Sunday, March 25, 2012


"Mary" is an old weather beaten and blistered replica of an 1850's era salvage vessel.
The wooden sailing ship has been run aground as decoration on Mallory Square since longer than I know.

Sadly, between the painted coconut and straw hat kiosks, the aquarium, shipwreck museum, conch trains and trolleys, hot dog vendors and the sponge warehouse (an overblown gift shop), not many people pay her much mind.

But me? I've got double trouble here. . .
I sail and, I aspire to be an historian if I ever grow up.
So Mary stands out for me.

Key West, of course, made it's bones on salvaging.
Ships sailing between Spain and Cuba would often run aground on the Florida reef.
Poor navigation, stormy seas and overloaded cargo ships, that were harder to control while tacking into the wind, were the main causes of the shipwrecks.

If the lookouts spotted a ship on the rocks, they'd holler " wreck ashore" and the salvage crews would man their boats, much like Mary, and race to the wreck.
The rule, as I understand it, was the first Captain to reach the wreck would be the"salvage master" and entitled to the lion's share of the plunder. Plunder which, after it was hauled back to town, could be either kept by the salvage master or
sold at auction.

In the early 1800s the Navy came to town and soon after that, Key West became an official U.S. port of entry. That drew more cargo ships directly here and more ships meant more wrecks and by about the time of the American Civil War the wrecking industry had made Key West the richest city in the United States.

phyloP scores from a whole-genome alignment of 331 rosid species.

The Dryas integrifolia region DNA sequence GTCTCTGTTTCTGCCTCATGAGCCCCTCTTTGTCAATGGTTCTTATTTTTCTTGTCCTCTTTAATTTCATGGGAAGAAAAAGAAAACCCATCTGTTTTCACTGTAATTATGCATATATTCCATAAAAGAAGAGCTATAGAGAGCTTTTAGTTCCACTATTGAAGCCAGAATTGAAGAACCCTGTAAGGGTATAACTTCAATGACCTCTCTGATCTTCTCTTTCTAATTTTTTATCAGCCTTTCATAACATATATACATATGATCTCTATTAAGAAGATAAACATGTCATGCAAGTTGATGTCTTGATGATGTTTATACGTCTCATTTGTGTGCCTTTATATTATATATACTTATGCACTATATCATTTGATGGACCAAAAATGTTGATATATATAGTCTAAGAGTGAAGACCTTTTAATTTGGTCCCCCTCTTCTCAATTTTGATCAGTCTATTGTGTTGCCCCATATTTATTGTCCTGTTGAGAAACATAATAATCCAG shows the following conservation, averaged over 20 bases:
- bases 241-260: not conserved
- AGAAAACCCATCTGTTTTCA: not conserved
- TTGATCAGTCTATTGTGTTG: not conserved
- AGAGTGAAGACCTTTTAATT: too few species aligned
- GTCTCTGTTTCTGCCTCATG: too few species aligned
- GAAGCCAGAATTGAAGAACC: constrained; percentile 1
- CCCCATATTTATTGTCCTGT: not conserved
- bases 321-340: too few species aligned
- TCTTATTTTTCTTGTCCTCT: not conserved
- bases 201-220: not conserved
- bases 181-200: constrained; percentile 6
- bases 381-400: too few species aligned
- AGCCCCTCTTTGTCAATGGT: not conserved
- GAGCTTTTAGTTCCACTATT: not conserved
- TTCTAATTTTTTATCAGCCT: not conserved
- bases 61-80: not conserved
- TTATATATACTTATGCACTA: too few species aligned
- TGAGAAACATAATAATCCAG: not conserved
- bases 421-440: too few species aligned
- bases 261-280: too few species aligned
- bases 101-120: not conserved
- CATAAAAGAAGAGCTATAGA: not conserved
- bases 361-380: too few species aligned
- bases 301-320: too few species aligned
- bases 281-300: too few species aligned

Inevitably, with Yankee ingenuity being what it is, more lighthouses were built, nautical charts and navigation techniques were improved; and all that meant, less wrecks.

By and by, as the salvage industry faded, it was replaced by sponge harvesting and cigar making and those are stories for another time. But I can't imagine either was ever as lucrative as salvaging.
Key West's "golden age" was over.

Today Key West is a tourist economy (also not as lucrative as salvaging) and there sits Mary, weather beaten and blistered with chickens roosting in her hold; a strangely romantic reminder of a better time.

One last thing. . .

I've added a movie link; "Reap the Wild Wind" is all about Key West wreckers.
It stars Paulette Goddard, Ray Milland and John Wayne.
Released in 1942, it was produced and directed by Cecil B. DeMille (so you know the cinematography is first rate).
Some scenes get a little sappy (hell, it's an old movie) but you don't need to sit through all 2 hours of the story to get the overall flavor of Key West's golden age of salvaging.

1 comment:

RumShopRyan said...

Great story about the Mary. I've seen her sitting there many a times, but always passed her by without thinking of the islands salvage history. Next time I'm on island I'll pay more proper respects.